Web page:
A perfect summer treat and straight from the pages of her cookbook Mediterranean Vegetarian Feasts, Julia Child award-winner Aglaia Kremezi shares her recipe for Almond Cookies, or amygdalota, made the flourless way on the Greek island of Kea — which has been known for its almond crop for centuries.
The flourless almond cookies of Kea are traditional festive treats prepared for weddings and christenings and for other joyous family occasions.
In Mediterranean Vegetarian Feasts, Kremezi, who introduced Greek cooking to American audiences more than a decade ago with numerous best-selling cookbooks and appearances, has gone back to her roots, rediscovering the delicious, fresh, healthy, easy-to-make recipes she grew up with — including Flat Bread with Dried Figs, Spicy Cheese, and Rosemary; Santorini Favas with Braised Capers and Onions; and more.
Kremezi’s book will appeal to even the most avid meat lover with a cornucopia of 150 simple, yet abundantly flavorful, plant-based seasonal dishes.
Attractive to the ever-expanding vegan and vegetarian market, as well as for fans of Mediterranean cooking, Kremezi’s arsenal of master recipes for spice, nut, and herb mixtures, sauces, jams and pastes inspired by eastern Mediterranean and north African traditions will transform even the most humble vegetable or grain into an irresistible dish.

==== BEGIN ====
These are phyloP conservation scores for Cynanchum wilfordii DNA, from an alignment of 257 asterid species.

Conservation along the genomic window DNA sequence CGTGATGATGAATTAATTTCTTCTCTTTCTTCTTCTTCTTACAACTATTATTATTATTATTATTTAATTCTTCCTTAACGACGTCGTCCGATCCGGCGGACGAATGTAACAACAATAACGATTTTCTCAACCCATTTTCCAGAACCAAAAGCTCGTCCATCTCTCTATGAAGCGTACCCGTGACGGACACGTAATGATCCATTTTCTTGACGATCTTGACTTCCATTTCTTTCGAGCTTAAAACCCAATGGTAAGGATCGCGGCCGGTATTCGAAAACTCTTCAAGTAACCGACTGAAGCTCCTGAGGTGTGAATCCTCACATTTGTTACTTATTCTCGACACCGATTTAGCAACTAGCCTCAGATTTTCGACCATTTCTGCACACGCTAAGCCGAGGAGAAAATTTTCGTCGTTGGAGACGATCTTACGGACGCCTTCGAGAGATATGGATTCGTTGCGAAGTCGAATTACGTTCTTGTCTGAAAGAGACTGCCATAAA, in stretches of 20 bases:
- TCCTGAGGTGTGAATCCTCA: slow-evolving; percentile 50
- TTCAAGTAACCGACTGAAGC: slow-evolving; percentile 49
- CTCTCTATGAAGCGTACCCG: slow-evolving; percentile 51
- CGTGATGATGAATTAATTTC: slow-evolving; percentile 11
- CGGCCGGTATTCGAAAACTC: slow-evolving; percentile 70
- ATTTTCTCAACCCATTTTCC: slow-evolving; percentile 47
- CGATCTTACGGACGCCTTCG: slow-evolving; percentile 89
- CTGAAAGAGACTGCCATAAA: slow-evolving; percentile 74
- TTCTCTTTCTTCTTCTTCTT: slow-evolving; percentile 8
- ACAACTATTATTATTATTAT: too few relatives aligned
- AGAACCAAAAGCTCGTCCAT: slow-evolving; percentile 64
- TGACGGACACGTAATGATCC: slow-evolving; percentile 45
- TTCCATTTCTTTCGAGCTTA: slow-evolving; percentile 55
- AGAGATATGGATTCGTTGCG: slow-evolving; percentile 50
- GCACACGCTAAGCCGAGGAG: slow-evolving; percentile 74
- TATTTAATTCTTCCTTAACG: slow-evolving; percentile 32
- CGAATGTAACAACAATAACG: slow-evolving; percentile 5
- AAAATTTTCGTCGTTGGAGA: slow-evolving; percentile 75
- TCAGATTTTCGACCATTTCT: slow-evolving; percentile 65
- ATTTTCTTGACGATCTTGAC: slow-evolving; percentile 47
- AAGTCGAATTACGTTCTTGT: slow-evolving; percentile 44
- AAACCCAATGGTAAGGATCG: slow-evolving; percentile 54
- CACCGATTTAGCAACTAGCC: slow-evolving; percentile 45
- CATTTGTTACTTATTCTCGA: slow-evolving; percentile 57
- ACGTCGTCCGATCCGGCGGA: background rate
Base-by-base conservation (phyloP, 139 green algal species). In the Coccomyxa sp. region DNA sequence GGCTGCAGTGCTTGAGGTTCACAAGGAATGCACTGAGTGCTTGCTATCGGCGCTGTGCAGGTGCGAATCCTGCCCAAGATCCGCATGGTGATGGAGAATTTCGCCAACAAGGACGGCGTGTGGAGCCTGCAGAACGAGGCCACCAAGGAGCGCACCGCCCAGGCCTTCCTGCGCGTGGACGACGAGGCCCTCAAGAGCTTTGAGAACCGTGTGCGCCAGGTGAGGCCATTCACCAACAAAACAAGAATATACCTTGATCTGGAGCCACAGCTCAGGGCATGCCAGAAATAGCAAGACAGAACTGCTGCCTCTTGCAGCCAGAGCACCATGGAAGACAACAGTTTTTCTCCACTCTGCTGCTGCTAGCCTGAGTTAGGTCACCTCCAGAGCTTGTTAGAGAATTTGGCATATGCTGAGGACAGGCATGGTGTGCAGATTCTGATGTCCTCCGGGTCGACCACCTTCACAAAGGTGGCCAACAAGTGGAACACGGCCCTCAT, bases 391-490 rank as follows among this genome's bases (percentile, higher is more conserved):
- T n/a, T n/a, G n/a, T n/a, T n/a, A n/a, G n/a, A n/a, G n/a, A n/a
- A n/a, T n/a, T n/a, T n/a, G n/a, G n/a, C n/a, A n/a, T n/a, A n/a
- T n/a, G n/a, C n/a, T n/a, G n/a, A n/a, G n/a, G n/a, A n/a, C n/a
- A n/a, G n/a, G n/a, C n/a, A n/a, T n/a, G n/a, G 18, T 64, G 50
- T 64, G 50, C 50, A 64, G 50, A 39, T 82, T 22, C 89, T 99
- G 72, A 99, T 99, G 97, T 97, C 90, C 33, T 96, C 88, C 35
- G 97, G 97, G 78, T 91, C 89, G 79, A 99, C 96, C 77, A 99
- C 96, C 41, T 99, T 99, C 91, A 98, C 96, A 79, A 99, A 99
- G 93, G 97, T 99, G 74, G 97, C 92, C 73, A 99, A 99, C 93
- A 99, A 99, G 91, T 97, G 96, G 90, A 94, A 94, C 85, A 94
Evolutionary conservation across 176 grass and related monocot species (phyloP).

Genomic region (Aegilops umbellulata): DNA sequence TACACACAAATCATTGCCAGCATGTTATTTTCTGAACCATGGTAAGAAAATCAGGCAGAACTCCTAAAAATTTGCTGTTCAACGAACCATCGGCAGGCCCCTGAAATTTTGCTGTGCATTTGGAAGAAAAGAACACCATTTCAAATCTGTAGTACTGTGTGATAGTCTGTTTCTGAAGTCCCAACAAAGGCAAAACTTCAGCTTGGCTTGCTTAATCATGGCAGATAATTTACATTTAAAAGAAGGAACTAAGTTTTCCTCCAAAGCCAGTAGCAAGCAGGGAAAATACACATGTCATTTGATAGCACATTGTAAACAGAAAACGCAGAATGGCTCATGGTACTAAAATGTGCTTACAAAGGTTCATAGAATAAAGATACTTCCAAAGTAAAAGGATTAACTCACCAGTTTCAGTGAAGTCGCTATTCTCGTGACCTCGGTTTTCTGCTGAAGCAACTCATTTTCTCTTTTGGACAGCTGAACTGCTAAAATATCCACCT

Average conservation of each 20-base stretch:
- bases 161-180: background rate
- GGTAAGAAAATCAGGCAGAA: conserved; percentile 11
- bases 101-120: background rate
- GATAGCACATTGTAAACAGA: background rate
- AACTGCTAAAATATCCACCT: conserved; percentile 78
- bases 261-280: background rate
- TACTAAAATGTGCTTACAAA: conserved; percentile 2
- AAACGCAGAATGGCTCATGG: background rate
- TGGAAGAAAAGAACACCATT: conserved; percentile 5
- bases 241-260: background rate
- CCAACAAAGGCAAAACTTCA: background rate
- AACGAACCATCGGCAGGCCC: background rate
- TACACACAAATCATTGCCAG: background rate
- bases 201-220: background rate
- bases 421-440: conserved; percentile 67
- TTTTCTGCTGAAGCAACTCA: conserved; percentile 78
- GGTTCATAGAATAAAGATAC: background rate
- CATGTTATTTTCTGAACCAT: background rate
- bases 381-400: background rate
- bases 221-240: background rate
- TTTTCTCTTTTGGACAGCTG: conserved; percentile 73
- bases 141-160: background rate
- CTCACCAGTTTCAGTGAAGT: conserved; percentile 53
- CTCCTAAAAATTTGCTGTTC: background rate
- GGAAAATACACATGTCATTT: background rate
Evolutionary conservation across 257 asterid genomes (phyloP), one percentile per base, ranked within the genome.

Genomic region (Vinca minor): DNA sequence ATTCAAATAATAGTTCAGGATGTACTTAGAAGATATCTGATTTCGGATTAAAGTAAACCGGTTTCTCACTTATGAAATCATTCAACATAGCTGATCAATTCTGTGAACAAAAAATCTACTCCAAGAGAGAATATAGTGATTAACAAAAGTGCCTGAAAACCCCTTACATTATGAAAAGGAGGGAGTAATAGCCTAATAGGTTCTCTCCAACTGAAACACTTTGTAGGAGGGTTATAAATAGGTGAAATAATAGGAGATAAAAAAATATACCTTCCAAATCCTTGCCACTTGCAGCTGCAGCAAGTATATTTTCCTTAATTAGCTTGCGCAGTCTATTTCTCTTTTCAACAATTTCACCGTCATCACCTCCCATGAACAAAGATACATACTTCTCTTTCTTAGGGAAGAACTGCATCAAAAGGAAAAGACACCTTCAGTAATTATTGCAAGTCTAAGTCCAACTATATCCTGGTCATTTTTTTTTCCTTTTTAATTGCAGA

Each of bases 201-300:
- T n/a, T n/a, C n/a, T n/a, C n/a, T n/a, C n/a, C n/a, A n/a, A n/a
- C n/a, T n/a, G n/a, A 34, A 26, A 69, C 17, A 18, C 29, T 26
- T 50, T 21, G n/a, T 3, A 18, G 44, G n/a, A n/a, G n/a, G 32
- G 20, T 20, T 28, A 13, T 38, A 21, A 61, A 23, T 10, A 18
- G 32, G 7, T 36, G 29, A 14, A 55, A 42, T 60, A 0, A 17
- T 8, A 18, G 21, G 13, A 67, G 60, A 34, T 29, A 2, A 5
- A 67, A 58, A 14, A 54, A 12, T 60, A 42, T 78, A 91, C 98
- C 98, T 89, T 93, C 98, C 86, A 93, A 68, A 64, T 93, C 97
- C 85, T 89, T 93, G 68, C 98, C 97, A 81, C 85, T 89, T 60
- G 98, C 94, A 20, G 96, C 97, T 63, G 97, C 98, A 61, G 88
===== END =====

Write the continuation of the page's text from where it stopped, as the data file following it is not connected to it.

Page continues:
See the ingredients and instructions below to bring this Greek island favorite into your own home today.
For 60 almond cookies
- 2 pounds finely ground blanched almonds , or un-skinned, if you like
- 2 cups sugar
- 6-7 egg whites 1/4 teaspoon Salt
- Almond extract (optional)
- Citrus blossom water, as needed
- 3-4 tablespoons Lemon Liqueur, as needed, optional
- About 60 whole blanched almonds
1. In the blender or mixer grind the almonds with the sugar to a polenta-like consistency.
2. Beat the egg whites with 1 tablespoon sugar and a pinch of salt to form soft peaks.
3. In a large bowl combine the almonds and sugar, adding a few drops of almond extract, or 1 tablespoon citrus blossom water. Gradually add enough egg whites to make a mixture that can be shaped into cookies. Be careful at this stage because you don’t want to make a wet paste –you may not need all the egg whites.
4. Preheat the oven to 325 F.
5. Wetting your hands with liqueur or orange blossom water, take walnut-size pieces of the almond mixture and briefly roll on your palms to form into balls. Flatten slightly, pushing your finger at the top to make a dimple where you stick a whole almond. Place on a baking tray lined with parchment paper.
6. Bake for about 15-20 minutes, or until lightly golden both on top and at the bottom. Be very careful NOT to dry them. The almond cookies must be hard on the outside and still somewhat wet and soft inside. They may appear soft as you take them out of the oven but they harden as they cool.
7. Let cool completely, and store in air-tight boxes.
NOTE: If you can resist eating them all, the almond cookies can be frozen for up to 4 months.
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